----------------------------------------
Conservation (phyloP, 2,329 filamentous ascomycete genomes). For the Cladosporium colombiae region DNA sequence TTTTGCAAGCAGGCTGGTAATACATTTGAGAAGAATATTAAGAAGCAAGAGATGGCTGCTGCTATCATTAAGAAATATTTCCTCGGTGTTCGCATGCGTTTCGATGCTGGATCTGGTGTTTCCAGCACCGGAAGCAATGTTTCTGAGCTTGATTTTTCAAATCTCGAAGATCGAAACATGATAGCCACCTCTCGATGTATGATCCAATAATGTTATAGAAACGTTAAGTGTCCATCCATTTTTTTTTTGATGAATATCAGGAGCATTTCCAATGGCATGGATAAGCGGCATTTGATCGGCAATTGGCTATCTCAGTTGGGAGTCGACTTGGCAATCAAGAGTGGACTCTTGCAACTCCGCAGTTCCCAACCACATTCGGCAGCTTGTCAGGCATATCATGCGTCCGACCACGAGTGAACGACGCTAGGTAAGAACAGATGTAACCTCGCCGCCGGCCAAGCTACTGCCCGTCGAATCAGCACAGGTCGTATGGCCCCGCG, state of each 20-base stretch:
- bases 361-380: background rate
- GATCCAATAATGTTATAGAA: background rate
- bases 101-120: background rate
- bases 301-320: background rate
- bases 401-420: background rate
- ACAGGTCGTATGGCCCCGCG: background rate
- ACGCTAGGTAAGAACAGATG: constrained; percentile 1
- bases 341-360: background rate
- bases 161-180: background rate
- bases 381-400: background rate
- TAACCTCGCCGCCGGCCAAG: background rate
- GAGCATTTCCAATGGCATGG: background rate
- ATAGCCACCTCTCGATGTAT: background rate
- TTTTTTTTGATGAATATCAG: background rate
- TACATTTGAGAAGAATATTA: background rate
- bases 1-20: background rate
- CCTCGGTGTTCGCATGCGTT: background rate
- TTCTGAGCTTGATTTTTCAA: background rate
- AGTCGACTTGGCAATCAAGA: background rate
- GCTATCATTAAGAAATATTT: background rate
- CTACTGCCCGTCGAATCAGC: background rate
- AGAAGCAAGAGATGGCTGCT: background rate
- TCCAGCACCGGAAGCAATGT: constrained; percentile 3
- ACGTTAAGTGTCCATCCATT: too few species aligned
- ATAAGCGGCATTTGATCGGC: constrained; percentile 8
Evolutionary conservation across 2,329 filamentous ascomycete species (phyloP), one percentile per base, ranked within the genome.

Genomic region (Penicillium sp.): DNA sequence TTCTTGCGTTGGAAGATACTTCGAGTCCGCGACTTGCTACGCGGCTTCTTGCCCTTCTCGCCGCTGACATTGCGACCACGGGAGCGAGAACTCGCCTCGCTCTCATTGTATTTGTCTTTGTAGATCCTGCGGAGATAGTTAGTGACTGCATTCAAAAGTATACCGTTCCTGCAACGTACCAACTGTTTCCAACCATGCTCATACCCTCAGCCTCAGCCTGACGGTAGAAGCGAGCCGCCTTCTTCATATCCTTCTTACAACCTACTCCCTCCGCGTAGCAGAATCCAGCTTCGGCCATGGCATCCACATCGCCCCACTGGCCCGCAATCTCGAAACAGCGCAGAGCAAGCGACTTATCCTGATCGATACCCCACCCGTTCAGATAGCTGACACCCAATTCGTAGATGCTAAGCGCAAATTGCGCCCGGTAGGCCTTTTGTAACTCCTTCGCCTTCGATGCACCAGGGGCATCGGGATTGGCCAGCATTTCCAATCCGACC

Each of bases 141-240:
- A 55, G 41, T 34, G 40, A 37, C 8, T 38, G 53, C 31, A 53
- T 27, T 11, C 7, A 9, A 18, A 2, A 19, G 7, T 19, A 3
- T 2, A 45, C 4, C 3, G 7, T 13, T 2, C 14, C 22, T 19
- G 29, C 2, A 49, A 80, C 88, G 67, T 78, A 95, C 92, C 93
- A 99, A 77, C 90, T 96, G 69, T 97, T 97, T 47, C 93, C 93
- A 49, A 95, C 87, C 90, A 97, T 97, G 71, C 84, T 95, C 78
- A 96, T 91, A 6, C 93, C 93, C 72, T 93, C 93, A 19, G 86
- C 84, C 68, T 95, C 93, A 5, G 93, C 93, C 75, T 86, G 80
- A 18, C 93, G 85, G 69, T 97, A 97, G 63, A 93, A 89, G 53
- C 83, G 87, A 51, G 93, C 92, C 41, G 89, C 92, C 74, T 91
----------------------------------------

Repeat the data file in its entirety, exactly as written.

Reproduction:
Conservation (phyloP, 2,329 filamentous ascomycete genomes). For the Cladosporium colombiae region DNA sequence TTTTGCAAGCAGGCTGGTAATACATTTGAGAAGAATATTAAGAAGCAAGAGATGGCTGCTGCTATCATTAAGAAATATTTCCTCGGTGTTCGCATGCGTTTCGATGCTGGATCTGGTGTTTCCAGCACCGGAAGCAATGTTTCTGAGCTTGATTTTTCAAATCTCGAAGATCGAAACATGATAGCCACCTCTCGATGTATGATCCAATAATGTTATAGAAACGTTAAGTGTCCATCCATTTTTTTTTTGATGAATATCAGGAGCATTTCCAATGGCATGGATAAGCGGCATTTGATCGGCAATTGGCTATCTCAGTTGGGAGTCGACTTGGCAATCAAGAGTGGACTCTTGCAACTCCGCAGTTCCCAACCACATTCGGCAGCTTGTCAGGCATATCATGCGTCCGACCACGAGTGAACGACGCTAGGTAAGAACAGATGTAACCTCGCCGCCGGCCAAGCTACTGCCCGTCGAATCAGCACAGGTCGTATGGCCCCGCG, state of each 20-base stretch:
- bases 361-380: background rate
- GATCCAATAATGTTATAGAA: background rate
- bases 101-120: background rate
- bases 301-320: background rate
- bases 401-420: background rate
- ACAGGTCGTATGGCCCCGCG: background rate
- ACGCTAGGTAAGAACAGATG: constrained; percentile 1
- bases 341-360: background rate
- bases 161-180: background rate
- bases 381-400: background rate
- TAACCTCGCCGCCGGCCAAG: background rate
- GAGCATTTCCAATGGCATGG: background rate
- ATAGCCACCTCTCGATGTAT: background rate
- TTTTTTTTGATGAATATCAG: background rate
- TACATTTGAGAAGAATATTA: background rate
- bases 1-20: background rate
- CCTCGGTGTTCGCATGCGTT: background rate
- TTCTGAGCTTGATTTTTCAA: background rate
- AGTCGACTTGGCAATCAAGA: background rate
- GCTATCATTAAGAAATATTT: background rate
- CTACTGCCCGTCGAATCAGC: background rate
- AGAAGCAAGAGATGGCTGCT: background rate
- TCCAGCACCGGAAGCAATGT: constrained; percentile 3
- ACGTTAAGTGTCCATCCATT: too few species aligned
- ATAAGCGGCATTTGATCGGC: constrained; percentile 8
Evolutionary conservation across 2,329 filamentous ascomycete species (phyloP), one percentile per base, ranked within the genome.

Genomic region (Penicillium sp.): DNA sequence TTCTTGCGTTGGAAGATACTTCGAGTCCGCGACTTGCTACGCGGCTTCTTGCCCTTCTCGCCGCTGACATTGCGACCACGGGAGCGAGAACTCGCCTCGCTCTCATTGTATTTGTCTTTGTAGATCCTGCGGAGATAGTTAGTGACTGCATTCAAAAGTATACCGTTCCTGCAACGTACCAACTGTTTCCAACCATGCTCATACCCTCAGCCTCAGCCTGACGGTAGAAGCGAGCCGCCTTCTTCATATCCTTCTTACAACCTACTCCCTCCGCGTAGCAGAATCCAGCTTCGGCCATGGCATCCACATCGCCCCACTGGCCCGCAATCTCGAAACAGCGCAGAGCAAGCGACTTATCCTGATCGATACCCCACCCGTTCAGATAGCTGACACCCAATTCGTAGATGCTAAGCGCAAATTGCGCCCGGTAGGCCTTTTGTAACTCCTTCGCCTTCGATGCACCAGGGGCATCGGGATTGGCCAGCATTTCCAATCCGACC

Each of bases 141-240:
- A 55, G 41, T 34, G 40, A 37, C 8, T 38, G 53, C 31, A 53
- T 27, T 11, C 7, A 9, A 18, A 2, A 19, G 7, T 19, A 3
- T 2, A 45, C 4, C 3, G 7, T 13, T 2, C 14, C 22, T 19
- G 29, C 2, A 49, A 80, C 88, G 67, T 78, A 95, C 92, C 93
- A 99, A 77, C 90, T 96, G 69, T 97, T 97, T 47, C 93, C 93
- A 49, A 95, C 87, C 90, A 97, T 97, G 71, C 84, T 95, C 78
- A 96, T 91, A 6, C 93, C 93, C 72, T 93, C 93, A 19, G 86
- C 84, C 68, T 95, C 93, A 5, G 93, C 93, C 75, T 86, G 80
- A 18, C 93, G 85, G 69, T 97, A 97, G 63, A 93, A 89, G 53
- C 83, G 87, A 51, G 93, C 92, C 41, G 89, C 92, C 74, T 91